(Note: This interview originally aired last summer.) We're pleased to welcome our friend John Wooley back to StudioTulsa. A longtime Tulsa-based music and pop-culture writer -- and the host, of course, of the popular Swing on This program, heard every Saturday night here on KWGS -- Wooley is the co-author, along with Brett Bingham, of a new book about the historic Cain's Ballroom. That book is "Twentieth-Century Honky-Tonk: The Amazing Unauthorized Story of the Cain's Ballroom's First 75 Years." Talk about stylistic range -- the so-called Carnegie Hall of Western Swing was also the second-to-last stop on the Sex Pistols' riotous...


Some Book Recommendations from Nancy Pearl, Our Longtime Book Reviewer
04/08/2021

Our guest is Nancy Pearl, the well-known librarian, bestselling author, and former executive director of the Washington Center for the Book at the Seattle Public Library. She's also a longtime book reviewer for KWGS-FM / Public Radio Tulsa, as she used to live and work in Tulsa, decades ago, before relocating to Washington State. We're pleased to welcome Nancy back to StudioTulsa; she joins us to recommend various books she's been particularly enjoying over the past (often quite solitary) year or so. Here's the list of titles that she tells us about: Scott Anderson, The Quiet Americans: 4 C.I.A. Spies...


"The Last Million: Europe's Displaced Persons from World War to Cold War" (Encore)
04/08/2021

(Note: This interview first aired last year.) Our guest is David Nasaw, the bestselling author and noted historian. He joins us to discuss his book, "The Last Million: Europe's Displaced Persons from World War to Cold War." It offers a far-reaching history of the one million refugees left behind in Germany after WWII, a disparate group that Nasaw refers to as "the last million." As explained in this careful documentation of postwar displacement and statelessness, the fate of "the last million" has been largely unknown, or hidden, until now. Indeed, by 1952, these people were widely scattered around the world. But...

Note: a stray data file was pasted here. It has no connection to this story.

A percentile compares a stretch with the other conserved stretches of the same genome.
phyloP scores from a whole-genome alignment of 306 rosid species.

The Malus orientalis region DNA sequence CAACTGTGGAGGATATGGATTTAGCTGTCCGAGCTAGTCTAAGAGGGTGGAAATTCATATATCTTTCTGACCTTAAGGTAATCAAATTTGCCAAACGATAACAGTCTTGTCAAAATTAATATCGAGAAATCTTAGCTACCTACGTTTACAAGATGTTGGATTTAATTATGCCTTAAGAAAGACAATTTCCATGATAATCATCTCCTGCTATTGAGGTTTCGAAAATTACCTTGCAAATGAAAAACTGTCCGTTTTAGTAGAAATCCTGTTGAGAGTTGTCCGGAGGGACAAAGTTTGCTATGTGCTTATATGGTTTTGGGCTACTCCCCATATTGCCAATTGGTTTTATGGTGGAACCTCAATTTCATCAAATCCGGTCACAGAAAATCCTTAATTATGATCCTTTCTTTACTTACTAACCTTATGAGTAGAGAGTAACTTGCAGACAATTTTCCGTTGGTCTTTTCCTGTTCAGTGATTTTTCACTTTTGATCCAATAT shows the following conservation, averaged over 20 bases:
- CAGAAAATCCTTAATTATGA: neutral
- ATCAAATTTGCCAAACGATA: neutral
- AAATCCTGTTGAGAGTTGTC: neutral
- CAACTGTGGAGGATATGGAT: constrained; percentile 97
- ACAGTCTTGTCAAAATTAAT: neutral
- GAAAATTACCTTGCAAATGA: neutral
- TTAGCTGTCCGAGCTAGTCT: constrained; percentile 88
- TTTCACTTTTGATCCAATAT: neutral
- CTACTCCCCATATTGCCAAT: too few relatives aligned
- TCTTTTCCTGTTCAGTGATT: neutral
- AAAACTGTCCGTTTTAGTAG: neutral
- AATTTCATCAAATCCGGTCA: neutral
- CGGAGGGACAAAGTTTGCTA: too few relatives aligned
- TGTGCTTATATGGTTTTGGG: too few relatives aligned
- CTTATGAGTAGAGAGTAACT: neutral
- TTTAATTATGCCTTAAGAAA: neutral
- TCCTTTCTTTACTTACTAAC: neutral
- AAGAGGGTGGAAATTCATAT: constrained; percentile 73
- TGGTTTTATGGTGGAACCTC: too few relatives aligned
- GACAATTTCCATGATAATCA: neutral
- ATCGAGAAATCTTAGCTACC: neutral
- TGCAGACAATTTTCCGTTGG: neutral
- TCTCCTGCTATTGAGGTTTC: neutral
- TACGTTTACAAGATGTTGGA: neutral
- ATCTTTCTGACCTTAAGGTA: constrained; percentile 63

"Diners, Dudes, and Diets: How Gender and Power Collide in Food Media and Culture" (Encore)
04/08/2021

(Note: This interview first aired last year.) Our guest is Emily Contois, Assistant Professor of Media Studies here at The University of Tulsa. Her recently published book, which she tells us about, is "Diners, Dudes, and Diets: How Gender and Power Collide in Food Media and Culture." It is, per Library Journal, "a fascinating work of cultural studies that makes evident the continued power and threat of explicitly gendered food production and consumption in the 21st century. [This book is] recommended broadly for students and scholars of fields related to gender, culture, and consumption."


"A History of the Human Brain: From the Sea Sponge to CRISPR, How Our Brain Evolved"
04/05/2021

Our guest on ST Medical Monday is Bret Stetka, an editorial director at Medscape.com, which is the professional division of WebMD.com. A non-practicing physician and active freelance health/science journalist, Stetka joins us to discuss his fascinating new book, "A History of the Human Brain: From the Sea Sponge to CRISPR, How Our Brain Evolved." It's a readable and engaging history of how our most mysterious organ developed over time...from the brain's improbable and watery beginnings to the super-complex marvel that's found within the head of Homo sapiens today. As was noted of this work by Psychology...


"A Portrait of Boys in the City of Angels the Year before College" (Encore)
04/02/2021

(Note: This interview originally aired back in September.) Our guest is the writer Jeff Hobbs, whose latest book closely follows four Los Angeles high school boys as they apply to college. These four teens are seniors at two very different high schools in L.A. -- one in Compton, the other in Beverly Hills -- and by telling their individual, personal stories, Hobbs reveals what our nation's young people (across all socio-economic backgrounds) are now confronting at home, at school, among peers, and throughout society. Per The New York Times Book Review: "Hobbs's carefully observed journalistic account...widens our view...


The Next TU Presidential Lecture Will Soon Be Given by Dr. Alfredo Quiñones-Hinojosa
04/01/2021

Our guest on StudioTulsa is Dr. Alfredo Quiñones-Hinojosa, who will deliver the next TU Presidential Lecture on Wednesday, April 7th, at 7:30pm. It's a free, online-only lecture; to register for this talk, or to learn more about it, please visit this page on the TU website .) Dr. Quiñones-Hinojosa, known to many as simply Dr. Q, grew up extremely poor in a rural Mexican village before he -- while still a teenager -- climbed over an 18-foot fence in order to enter California. Once there, he worked very hard...at various jobs...until finally he was able to enroll as...